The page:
A successful marketing strategy is, by default, useless unless potential clients bite the bait you’ve used to lure them in. Those who have bitten the bait, but have not yet been reeled in are what you would call “leads.” Leads are the building blocks of what could possibly be an actual sales opportunity. But countless of times, certain leads fall short of being converted into “contacts,” those clients who you’ve successfully reeled in.

To create a concrete separation between your “contacts” and your “leads,” here are a couple of tips. On one hand, your relationship with “leads” usually ends as soon as they get a hold of your marketing promotions. Another characteristic common with “leads” is that they can easily be worked by sales development reps. On the other hand, “contacts” are more associated with opportunities, accounts, and revenues.

Fortunately, Salesforce, the SaaS-focused CRM, has got you covered with the filtration of “leads” and “contacts.” The CRM does this through a special feature within its system known as the “Lead Object.” The Salesforce lead object allows for the proper espousing of best practices. By delineating leads from contacts, agents are guided on which clients they are to send certain marketing advancements (i.e. emails, SMS, or voicemails).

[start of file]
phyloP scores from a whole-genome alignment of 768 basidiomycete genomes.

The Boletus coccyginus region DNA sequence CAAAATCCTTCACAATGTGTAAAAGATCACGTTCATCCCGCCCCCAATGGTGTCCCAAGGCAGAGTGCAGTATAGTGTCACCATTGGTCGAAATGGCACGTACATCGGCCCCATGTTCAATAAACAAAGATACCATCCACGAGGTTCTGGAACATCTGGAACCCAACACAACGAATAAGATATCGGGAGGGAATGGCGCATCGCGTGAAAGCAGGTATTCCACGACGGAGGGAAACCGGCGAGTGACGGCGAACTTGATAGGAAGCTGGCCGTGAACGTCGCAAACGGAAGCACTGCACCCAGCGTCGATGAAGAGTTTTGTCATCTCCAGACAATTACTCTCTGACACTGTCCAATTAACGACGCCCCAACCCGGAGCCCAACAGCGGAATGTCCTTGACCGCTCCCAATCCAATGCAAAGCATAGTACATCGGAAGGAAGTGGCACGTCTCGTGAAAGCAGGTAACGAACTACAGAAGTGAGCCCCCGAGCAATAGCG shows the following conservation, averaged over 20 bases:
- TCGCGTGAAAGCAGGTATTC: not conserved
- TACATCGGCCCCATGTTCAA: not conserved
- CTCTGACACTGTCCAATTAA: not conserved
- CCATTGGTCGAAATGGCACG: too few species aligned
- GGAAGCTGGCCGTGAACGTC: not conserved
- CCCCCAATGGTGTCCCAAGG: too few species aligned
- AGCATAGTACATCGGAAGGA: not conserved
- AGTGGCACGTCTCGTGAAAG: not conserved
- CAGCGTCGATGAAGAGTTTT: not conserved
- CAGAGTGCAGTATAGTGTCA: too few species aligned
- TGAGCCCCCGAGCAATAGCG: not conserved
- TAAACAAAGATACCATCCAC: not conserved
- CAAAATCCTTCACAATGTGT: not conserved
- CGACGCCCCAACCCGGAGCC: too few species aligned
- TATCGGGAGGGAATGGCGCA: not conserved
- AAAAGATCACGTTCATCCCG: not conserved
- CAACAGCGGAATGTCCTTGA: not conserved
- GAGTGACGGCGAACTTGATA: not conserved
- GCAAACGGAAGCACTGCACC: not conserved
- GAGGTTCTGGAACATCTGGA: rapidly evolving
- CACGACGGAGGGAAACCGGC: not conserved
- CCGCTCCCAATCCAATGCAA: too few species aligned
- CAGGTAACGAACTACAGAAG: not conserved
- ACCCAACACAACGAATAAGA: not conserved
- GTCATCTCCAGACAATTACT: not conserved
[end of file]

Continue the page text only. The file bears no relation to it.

How Does Salesforce Lead Object Support Sales and Marketing 

Before getting into why you, as an agent or as a company owner, should use the lead object, let us clear out why some unfortunately opt to do without it.

  • Companies often get overwhelmed with the thought of exerting extra effort in separating leads and contacts. Honestly, this is nothing a quick dialogue between the sales and marketing teams can’t settle.
  • Companies from other industries tend to think that the system only fits the B2B business model. But come to think of it, most industries out there come up with their own marketing plans to invite in potential clients, also known as leads.
  • The only probably exception would be those businesses with a small to no sales team (i.e. eCommerce companies). Often times, these types focus their marketing efforts into creating only a limited yet loyal clientele.

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